Funeral Rites Quotes

Quotes tagged as "funeral-rites" (showing 1-8 of 8)
J.D. Salinger
“When you're dead, they really fix you up. I hope to hell when I do die somebody has sense enough to just dump me in the river or something. Anything except sticking me in a goddam cemetery. People coming and putting a bunch of flowers on your stomach on Sunday, and all that crap. Who wants flowers when you're dead? Nobody.”
J.D. Salinger, The Catcher in the Rye

Frank Herbert
“Full moon calls thee--
Shai-hulud shall thou see;
Red the night, dusky sky,
Bloody death didst thou die.
We pray to a moon: she is round--
Luck with us will then abound,
What we seek for shall be found
In the land of solid ground.”
Frank Herbert, Dune

Gabriel García Márquez
“Fernanda was scandalized that she did not understand the relationship of Catholicism with life but only its relationship with death, as if it were not a religion but a compendium of funeral conventions.”
Gabriel García Márquez, One Hundred Years of Solitude

Sarah Rayner
“Isn't she doing this too? Connecting and disconnecting. Facing grief then turning from it. One minute she is caught up in minutiae. Will her feet get sore standing in heels at the church? Have they made enough food? Will the kitten get scared by dozens of strangers in the house? Should she shut him in a room upstairs? The next moment she is weeping uncontrollably, taken over by pain so profound she can barely move. Then there was the salad bowl incident; her own fury scared her. But maybe these are different ways of dealing with events for all of them. Molly and Luke are infantile echos of her, their emotions paired down, their reactions simpler but similar. For if they have difficulty taking in what has happened, then so too does she. Why is she dressing up, for instance? Why can't she wear clothes to reflect the fact that she is at her lowest end? A tracksuit, a jumper full of holes, dirty jeans? Why can't she leave her hair a mess, her face unmade up? The crazed and grieving Karen doesn't care about her appearance. Yet she must go through with this charade, polish herself and her children to perfection. She, in particular, must hold it together. Oh, she can cry, yes, that's allowed. People expect that. They will sympathize. But what about screaming, howling, and hurling plates like she did yesterday? She imagines the shocked faces as she shouts and swears and smashes everything. But she is so angry, surely others must feel the same. Maybe a plate throwing ceremony would be a more fitting ritual than church, then everyone could have a go...smashing crockery up against the back garden wall.”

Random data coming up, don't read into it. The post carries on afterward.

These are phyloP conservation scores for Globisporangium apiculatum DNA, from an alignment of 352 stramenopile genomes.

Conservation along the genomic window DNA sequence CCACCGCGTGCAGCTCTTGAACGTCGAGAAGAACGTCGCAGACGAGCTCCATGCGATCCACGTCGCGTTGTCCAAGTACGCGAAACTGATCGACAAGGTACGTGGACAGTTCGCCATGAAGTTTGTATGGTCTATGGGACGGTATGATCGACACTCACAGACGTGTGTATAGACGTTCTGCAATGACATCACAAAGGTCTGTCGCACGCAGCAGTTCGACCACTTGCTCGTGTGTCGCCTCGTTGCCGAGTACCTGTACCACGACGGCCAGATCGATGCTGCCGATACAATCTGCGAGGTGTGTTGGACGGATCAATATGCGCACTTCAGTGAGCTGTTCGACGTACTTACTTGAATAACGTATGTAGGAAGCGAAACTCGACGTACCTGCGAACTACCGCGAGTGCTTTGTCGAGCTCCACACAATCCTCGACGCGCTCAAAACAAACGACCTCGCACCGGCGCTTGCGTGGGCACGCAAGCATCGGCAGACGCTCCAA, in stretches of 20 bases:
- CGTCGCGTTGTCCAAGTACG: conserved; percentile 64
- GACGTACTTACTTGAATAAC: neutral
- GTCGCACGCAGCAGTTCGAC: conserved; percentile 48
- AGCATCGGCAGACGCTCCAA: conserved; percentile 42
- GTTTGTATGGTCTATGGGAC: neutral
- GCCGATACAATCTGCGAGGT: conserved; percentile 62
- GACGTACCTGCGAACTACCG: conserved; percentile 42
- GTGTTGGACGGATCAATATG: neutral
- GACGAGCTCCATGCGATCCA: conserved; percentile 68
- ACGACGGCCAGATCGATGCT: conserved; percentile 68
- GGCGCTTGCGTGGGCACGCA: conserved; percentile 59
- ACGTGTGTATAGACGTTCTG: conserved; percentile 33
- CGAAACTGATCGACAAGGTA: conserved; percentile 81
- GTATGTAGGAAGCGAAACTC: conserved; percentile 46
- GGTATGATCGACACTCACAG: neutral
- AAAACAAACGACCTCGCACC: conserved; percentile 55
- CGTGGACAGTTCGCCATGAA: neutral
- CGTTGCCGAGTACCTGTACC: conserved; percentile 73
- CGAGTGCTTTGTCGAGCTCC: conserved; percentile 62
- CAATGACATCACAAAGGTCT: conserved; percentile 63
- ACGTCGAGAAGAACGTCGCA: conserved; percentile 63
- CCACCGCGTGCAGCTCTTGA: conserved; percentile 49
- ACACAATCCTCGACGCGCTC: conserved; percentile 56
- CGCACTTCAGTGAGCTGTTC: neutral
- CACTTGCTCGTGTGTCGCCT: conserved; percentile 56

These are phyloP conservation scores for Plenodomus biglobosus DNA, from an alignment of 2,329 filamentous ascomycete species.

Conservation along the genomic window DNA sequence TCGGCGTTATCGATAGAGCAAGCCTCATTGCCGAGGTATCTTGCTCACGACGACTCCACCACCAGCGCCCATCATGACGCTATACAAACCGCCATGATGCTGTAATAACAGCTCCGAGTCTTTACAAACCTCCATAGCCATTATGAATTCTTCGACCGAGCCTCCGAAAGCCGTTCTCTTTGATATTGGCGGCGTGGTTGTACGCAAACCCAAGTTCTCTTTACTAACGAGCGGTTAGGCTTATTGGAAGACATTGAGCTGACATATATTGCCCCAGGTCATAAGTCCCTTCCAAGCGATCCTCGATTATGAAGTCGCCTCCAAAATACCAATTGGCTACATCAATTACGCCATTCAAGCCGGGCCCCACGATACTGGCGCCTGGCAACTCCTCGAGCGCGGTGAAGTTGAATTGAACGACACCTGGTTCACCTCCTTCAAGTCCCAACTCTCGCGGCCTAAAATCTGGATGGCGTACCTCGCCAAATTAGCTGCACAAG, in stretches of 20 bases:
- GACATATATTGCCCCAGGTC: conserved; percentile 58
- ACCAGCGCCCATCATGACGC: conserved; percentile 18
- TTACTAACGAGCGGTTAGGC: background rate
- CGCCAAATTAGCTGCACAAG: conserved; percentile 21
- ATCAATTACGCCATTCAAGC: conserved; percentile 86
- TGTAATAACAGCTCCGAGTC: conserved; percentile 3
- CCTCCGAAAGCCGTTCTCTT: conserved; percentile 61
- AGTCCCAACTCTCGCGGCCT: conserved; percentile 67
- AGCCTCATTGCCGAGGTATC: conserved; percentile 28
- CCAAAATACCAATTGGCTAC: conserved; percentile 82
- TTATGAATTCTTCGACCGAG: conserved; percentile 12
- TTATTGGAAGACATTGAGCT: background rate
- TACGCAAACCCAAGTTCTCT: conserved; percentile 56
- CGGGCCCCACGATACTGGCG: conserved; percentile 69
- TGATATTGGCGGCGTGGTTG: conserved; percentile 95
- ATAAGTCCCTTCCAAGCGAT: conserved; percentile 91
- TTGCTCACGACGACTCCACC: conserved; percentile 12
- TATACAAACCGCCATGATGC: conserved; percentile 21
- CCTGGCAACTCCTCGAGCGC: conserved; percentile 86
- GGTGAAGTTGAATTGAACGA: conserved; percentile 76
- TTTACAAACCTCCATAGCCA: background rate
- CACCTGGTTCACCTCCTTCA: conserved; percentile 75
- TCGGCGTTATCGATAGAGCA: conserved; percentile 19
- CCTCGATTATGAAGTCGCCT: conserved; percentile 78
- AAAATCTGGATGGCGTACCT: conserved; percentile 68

Sarah Rayner, One Moment, One Morning

“When a man dies, his wife is burned alive with him, but if the wife dies before her husband, the man does not suffer the same fate. If a man dies before marriage, he is given a posthumous wife. The women passionately want to be burned because they believe they will enter paradise.”
Al-Mas'udi, From the Meadows of Gold

Jalina Mhyana
“If I must die young, bury me
in a music box. I’ll be the pale ballerina with dirt
in her hair. Attach my painless feet to metal springs
and open the lid when you visit.

Watch me rise and pirouette, my arms overhead tickling
the dark night’s belly until I’m dizzy, until the stars
melt and spiral into a halo over my head
and I’ve stirred my death into the sky.”
Jalina Mhyana, The Wishing Bones

Danica Novgorodoff
“Parts of rural China are seeing a burgeoning market for female corpses, the result of the reappearance of a strange custom called "ghost marriages." Chinese tradition demands that husbands and wives always share a grave. Sometimes, when a man died unmarried, his parents would procure the body of a woman, hold a "wedding," and bury the couple together... A black market has sprung up to supply corpse brides. Marriage brokers—usually respectable folk who find brides for village men—account for most of the middlemen. At the bottom of the supply chain come hospital mortuaries, funeral parlors, body snatchers—and now murderers.
—"China's Corpse Brides: Wet Goods and Dry Goods" The Economist, July 26, 2007”
Danica Novgorodoff, The Undertaking of Lily Chen

Johnny Rich
“We stand in black to watch this rite performed, the body in the box, the box in the hole, the dirt on the box.”
Johnny Rich, The Human Script